I was seven years old when this fascinating 1982 New York Times article published, reporting on a study which predicts the internet:
A report commissioned by the National Science Foundation and made public today speculates that by the end of this century electronic information technology will have transformed American home, business, manufacturing, school, family and political life.
The report suggests that one-way and two-way home information systems, called teletext and videotex, will penetrate deeply into daily life, with an effect on society as profound as those of the automobile and commercial television earlier in this century.
It described the work-at-home career I have almost 30 years later pretty specifically:
The home will double as a place of employment, with men and women conducting much of their work at the computer terminal. This will affect both the architecture and location of the home. […] A new profession of information ”brokers” and ”managers” will emerge, serving as ”gatekeepers,” monitoring politicians and corporations and selectively releasing information to interested parties.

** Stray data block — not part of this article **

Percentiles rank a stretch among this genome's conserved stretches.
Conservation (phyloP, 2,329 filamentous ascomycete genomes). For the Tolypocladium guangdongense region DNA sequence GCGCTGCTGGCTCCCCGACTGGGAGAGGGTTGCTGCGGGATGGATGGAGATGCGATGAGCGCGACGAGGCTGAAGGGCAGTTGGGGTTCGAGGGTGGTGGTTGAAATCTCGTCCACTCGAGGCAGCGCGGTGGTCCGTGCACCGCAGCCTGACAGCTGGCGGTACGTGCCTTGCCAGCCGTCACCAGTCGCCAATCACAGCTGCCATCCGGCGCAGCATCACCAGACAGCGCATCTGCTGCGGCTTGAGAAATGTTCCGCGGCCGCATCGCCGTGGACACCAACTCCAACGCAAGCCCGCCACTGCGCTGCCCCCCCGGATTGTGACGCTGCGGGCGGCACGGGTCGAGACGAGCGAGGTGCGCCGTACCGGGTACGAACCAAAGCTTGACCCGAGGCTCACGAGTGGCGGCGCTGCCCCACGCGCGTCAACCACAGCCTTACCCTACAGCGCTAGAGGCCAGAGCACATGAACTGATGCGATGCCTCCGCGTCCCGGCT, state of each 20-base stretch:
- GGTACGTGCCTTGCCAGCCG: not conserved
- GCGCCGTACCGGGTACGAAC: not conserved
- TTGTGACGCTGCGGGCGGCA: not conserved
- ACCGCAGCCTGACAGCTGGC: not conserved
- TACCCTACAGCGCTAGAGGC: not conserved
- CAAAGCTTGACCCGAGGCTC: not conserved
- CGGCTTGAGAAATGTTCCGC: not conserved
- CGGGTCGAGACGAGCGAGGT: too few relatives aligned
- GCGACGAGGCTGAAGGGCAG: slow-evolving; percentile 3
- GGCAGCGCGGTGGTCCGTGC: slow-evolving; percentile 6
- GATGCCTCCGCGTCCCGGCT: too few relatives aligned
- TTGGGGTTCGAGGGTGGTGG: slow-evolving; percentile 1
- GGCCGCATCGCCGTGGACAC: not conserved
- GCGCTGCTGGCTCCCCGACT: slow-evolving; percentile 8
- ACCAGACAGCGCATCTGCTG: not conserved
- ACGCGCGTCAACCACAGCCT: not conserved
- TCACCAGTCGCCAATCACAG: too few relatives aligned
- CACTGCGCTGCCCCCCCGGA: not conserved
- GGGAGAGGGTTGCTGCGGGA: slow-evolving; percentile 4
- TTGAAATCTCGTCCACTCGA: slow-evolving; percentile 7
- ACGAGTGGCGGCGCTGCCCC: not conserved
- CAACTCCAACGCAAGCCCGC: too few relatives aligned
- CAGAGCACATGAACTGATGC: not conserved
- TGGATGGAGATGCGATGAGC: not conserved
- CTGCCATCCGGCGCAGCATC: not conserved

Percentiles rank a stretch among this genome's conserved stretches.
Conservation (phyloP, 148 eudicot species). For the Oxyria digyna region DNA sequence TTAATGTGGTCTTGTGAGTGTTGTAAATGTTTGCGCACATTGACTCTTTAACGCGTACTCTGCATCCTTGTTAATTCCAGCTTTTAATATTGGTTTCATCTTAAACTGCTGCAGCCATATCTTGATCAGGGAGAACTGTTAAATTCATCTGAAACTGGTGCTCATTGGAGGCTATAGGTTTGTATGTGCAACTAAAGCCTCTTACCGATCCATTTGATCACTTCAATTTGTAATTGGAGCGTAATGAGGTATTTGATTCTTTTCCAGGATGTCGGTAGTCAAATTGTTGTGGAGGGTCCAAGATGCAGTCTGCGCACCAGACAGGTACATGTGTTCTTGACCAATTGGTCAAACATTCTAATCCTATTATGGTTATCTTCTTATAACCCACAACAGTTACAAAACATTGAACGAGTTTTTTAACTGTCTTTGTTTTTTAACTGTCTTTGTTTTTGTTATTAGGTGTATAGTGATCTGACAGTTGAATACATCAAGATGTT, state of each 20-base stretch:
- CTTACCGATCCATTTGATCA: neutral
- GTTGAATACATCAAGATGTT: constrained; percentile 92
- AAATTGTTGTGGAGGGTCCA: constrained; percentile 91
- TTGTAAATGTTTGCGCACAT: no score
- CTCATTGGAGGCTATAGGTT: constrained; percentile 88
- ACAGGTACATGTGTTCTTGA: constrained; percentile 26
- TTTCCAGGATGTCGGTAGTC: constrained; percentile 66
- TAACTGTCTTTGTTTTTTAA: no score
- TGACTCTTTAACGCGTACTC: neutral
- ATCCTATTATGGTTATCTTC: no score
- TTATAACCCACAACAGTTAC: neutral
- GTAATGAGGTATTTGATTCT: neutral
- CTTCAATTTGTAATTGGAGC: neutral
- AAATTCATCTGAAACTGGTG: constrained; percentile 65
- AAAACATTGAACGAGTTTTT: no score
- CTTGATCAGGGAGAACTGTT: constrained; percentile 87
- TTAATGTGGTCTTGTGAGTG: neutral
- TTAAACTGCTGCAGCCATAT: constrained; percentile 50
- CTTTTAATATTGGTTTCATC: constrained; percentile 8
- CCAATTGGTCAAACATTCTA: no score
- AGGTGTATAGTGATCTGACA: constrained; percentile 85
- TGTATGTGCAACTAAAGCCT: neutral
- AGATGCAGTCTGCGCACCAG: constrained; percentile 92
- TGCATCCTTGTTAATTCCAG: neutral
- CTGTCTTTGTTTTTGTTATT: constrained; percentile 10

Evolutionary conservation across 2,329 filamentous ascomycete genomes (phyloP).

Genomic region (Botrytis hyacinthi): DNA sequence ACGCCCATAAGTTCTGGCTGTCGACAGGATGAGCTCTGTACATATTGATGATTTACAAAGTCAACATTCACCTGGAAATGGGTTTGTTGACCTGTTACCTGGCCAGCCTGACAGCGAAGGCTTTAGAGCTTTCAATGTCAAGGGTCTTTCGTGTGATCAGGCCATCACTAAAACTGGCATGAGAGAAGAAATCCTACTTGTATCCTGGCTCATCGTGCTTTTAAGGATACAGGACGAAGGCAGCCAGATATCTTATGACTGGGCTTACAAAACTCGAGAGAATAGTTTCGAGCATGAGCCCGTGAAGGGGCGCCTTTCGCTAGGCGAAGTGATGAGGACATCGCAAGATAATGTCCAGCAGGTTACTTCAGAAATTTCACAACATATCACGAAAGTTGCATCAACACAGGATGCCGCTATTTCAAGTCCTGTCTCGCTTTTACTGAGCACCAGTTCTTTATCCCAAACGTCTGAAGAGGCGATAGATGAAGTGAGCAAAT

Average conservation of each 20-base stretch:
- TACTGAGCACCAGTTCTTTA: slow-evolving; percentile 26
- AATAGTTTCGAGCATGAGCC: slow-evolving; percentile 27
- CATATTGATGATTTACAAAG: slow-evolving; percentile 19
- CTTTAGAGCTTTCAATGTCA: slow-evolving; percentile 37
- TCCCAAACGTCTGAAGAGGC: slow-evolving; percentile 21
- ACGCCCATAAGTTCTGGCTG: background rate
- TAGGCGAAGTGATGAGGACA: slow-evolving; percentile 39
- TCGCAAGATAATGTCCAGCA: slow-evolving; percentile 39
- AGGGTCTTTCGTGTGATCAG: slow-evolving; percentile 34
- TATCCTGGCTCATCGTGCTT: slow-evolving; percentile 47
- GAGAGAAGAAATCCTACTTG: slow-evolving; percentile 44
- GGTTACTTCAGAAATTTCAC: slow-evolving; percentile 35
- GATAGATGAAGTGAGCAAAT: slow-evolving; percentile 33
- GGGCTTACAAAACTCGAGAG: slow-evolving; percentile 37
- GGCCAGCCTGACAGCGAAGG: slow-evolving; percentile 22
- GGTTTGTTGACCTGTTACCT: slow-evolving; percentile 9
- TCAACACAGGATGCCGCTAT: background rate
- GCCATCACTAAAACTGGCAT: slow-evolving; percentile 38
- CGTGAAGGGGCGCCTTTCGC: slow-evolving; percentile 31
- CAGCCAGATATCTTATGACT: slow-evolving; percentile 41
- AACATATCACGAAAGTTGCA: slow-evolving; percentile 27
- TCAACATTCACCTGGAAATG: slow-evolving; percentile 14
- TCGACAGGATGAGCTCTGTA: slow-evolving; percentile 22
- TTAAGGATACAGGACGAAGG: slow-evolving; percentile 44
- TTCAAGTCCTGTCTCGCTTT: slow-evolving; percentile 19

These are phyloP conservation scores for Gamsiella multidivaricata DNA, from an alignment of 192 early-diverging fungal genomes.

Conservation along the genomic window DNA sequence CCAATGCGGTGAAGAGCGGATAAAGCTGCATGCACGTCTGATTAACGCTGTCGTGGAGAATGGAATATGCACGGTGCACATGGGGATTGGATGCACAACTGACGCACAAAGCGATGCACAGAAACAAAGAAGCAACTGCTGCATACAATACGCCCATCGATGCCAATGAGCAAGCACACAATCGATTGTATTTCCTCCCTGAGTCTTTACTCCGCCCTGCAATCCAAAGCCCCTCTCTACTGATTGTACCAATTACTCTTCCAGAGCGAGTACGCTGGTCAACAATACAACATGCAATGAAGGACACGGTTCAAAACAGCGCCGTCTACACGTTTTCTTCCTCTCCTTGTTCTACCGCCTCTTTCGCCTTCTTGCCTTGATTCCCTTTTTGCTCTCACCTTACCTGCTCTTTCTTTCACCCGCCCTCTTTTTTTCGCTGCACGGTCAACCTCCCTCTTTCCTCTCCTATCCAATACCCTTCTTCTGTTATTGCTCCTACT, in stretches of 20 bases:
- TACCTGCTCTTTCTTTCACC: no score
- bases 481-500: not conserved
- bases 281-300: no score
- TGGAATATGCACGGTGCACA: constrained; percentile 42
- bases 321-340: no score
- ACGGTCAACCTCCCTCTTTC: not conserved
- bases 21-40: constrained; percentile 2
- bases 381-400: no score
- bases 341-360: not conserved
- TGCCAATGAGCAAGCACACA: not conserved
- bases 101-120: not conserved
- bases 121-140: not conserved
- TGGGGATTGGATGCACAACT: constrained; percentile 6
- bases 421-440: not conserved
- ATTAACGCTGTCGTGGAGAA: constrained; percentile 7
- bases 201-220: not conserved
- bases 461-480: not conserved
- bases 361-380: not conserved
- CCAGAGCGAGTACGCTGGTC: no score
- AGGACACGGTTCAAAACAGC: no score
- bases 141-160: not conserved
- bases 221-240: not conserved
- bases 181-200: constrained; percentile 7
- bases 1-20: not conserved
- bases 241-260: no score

The article also described my future social life and peer group selection via social media:
There will be a shift away from conventional workplace and school socialization. Friends, peer groups and alliances will be determined electronically, creating classes of people based on interests and skills rather than age and social class.
Great read. I for one plan to take these type of predictions a lot more seriously. (via)